Nevada Bridges Again Ranked Nation's Best

Nevada was recently recognized as having the nation’s top bridges by a Better Roads magazine survey.

The survey shows only four percent of Nevada’s 1,810 state, county and city bridges being functionally obsolete or structurally deficient, compared to a national average of 24 percent.

Arizona came in second with the only other single-digit rating at six percent.

Calculating just the 1,088 state-owned bridges, Nevada ties Arizona at the top with four percent of bridges not up to par, compared to a 22-percent national average.

Compiled from statistics provided by state engineers, the recent survey ranks bridge condition through October 2007.

Using Federal Highway Administration (FHWA) classifications, the survey defines functionally obsolete bridges as deficient in carrying capacity, clearance or alignment with the roadway.

Structurally deficient bridges are defined as those that are substandard in carrying capacity or require immediate rehabilitation.

The classifications do not mean the bridge is in danger of collapse.

“This is great news for Nevada motorists, visitors, and the commerce that relies on our roadways and bridges,” said Nevada Department of Transportation (NDOT) Director Susan Martinovich.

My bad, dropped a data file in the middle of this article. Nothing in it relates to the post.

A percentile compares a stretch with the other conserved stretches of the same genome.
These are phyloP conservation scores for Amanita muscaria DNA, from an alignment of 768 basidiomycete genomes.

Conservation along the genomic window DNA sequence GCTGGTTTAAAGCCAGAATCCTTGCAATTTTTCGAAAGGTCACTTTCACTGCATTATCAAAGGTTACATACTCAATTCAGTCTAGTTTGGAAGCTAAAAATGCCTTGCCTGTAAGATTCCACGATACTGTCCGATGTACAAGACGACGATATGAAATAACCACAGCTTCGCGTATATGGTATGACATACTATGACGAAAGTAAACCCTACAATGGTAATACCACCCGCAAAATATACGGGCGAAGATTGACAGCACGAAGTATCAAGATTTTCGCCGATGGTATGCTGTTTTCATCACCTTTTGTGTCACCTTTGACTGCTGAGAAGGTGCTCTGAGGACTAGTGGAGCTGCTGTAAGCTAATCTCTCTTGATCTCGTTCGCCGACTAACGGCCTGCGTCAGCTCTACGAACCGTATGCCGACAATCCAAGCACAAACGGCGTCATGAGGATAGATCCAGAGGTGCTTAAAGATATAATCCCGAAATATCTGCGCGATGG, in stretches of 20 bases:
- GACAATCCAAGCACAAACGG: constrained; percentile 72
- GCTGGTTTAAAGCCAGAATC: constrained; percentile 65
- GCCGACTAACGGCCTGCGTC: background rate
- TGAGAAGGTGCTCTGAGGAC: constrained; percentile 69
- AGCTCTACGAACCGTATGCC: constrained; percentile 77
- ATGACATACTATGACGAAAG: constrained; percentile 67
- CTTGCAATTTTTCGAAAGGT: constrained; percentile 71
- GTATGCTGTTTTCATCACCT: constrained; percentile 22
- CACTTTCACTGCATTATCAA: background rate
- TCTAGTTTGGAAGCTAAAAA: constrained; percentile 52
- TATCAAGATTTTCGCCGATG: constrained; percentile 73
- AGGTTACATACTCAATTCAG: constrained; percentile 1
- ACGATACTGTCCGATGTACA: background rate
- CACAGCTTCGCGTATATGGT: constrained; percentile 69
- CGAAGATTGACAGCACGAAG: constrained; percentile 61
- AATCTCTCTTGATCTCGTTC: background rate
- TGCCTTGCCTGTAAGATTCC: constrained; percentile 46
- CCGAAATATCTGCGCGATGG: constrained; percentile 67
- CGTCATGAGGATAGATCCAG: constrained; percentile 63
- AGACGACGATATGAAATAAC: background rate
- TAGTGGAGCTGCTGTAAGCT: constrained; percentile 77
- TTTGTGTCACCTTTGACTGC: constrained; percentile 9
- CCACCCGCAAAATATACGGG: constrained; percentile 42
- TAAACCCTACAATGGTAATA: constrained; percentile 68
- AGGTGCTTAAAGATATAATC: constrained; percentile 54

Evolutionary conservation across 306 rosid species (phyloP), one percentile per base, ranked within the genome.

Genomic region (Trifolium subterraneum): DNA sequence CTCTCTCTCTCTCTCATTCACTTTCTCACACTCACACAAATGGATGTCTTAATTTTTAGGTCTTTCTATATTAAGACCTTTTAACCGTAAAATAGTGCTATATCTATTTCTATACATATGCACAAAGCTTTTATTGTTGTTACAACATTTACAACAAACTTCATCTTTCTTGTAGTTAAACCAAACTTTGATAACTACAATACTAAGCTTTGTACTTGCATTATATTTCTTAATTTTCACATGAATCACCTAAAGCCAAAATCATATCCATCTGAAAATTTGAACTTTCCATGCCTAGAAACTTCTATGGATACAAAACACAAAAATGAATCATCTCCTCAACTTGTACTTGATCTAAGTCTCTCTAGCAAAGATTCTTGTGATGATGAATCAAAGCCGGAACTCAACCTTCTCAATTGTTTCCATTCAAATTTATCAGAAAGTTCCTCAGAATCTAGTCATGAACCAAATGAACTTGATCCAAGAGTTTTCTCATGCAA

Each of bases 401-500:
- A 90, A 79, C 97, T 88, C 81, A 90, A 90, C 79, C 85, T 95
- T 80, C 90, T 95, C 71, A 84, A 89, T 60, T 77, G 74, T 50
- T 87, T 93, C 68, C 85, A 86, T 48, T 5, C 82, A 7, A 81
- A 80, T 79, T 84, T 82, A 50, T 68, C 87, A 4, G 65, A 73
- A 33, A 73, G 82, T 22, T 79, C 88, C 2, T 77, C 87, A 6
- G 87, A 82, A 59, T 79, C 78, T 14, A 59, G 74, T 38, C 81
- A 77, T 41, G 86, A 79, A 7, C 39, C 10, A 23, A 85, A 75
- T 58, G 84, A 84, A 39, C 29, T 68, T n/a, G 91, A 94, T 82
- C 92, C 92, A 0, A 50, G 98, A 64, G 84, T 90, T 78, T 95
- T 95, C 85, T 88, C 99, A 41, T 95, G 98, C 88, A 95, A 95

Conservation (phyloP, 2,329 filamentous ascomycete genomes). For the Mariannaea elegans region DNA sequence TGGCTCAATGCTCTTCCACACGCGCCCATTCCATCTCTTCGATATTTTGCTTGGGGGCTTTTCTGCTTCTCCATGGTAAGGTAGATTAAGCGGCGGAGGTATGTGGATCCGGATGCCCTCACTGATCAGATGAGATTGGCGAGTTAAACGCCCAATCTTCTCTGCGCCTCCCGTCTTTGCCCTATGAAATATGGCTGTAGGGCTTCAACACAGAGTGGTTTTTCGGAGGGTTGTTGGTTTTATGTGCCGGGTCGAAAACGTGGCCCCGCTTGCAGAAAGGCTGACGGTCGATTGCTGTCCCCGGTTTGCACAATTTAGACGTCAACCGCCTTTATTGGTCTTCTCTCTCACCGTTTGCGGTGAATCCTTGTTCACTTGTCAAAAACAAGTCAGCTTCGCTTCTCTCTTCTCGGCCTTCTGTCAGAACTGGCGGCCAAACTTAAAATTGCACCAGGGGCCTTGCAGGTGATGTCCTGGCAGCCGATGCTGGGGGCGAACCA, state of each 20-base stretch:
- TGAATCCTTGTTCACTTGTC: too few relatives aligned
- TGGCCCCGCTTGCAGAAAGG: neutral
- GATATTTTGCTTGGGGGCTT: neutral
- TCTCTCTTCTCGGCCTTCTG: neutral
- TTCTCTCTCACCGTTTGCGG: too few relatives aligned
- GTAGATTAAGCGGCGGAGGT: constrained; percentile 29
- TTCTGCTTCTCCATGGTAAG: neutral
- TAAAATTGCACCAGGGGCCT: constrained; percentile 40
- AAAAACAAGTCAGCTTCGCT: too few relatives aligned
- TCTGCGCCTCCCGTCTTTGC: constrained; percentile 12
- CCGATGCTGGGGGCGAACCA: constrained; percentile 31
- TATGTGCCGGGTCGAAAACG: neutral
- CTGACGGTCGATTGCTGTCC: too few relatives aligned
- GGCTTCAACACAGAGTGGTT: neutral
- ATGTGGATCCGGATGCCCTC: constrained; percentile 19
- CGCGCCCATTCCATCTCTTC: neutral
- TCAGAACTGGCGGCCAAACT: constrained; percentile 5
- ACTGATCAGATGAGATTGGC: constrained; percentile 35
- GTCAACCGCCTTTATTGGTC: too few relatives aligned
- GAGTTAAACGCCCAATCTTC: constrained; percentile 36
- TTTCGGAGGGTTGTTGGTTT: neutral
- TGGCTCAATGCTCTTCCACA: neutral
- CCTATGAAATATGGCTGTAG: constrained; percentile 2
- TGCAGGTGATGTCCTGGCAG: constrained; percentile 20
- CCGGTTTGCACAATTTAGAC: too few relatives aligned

“The dedication and expertise of the NDOT team members and others working on our state bridges will continue to lead our aggressive bridge inspection and maintenance program into the future, and ensure the safety of our bridges.”

NDOT inspects all public bridges in the state, including city and county-maintained structures.

Every two years, NDOT performs an in-depth inspection of each bridge, while bridges requiring maintenance are inspected more frequently.

All NDOT and consultant bridge inspectors are trained to federal standards and thoroughly review all elements of each bridge to evaluate condition, taking hundreds of precision measurements to evaluate complex bridge structures.

Minor bridge repairs are often performed immediately during bridge inspection in order to avoid any delays that could allow deterioration to worsen.

The national bridge survey ranked transportation funding as a major concern among many bridge engineers.

To preserve Nevada’s public bridges in good condition within available funding, the Nevada Department of Transportation prioritizes any necessary bridge repairs by first replacing or rehabilitating structurally deficient bridges, and then functionally obsolete bridges, before they become hazardous or burdensome to users.

Next, bridges that do not meet current seismic standards are retrofitted and other timely repairs are made to existing structures.

Nevada bridges were also ranked the nation’s best in the 2006 Better Roads survey.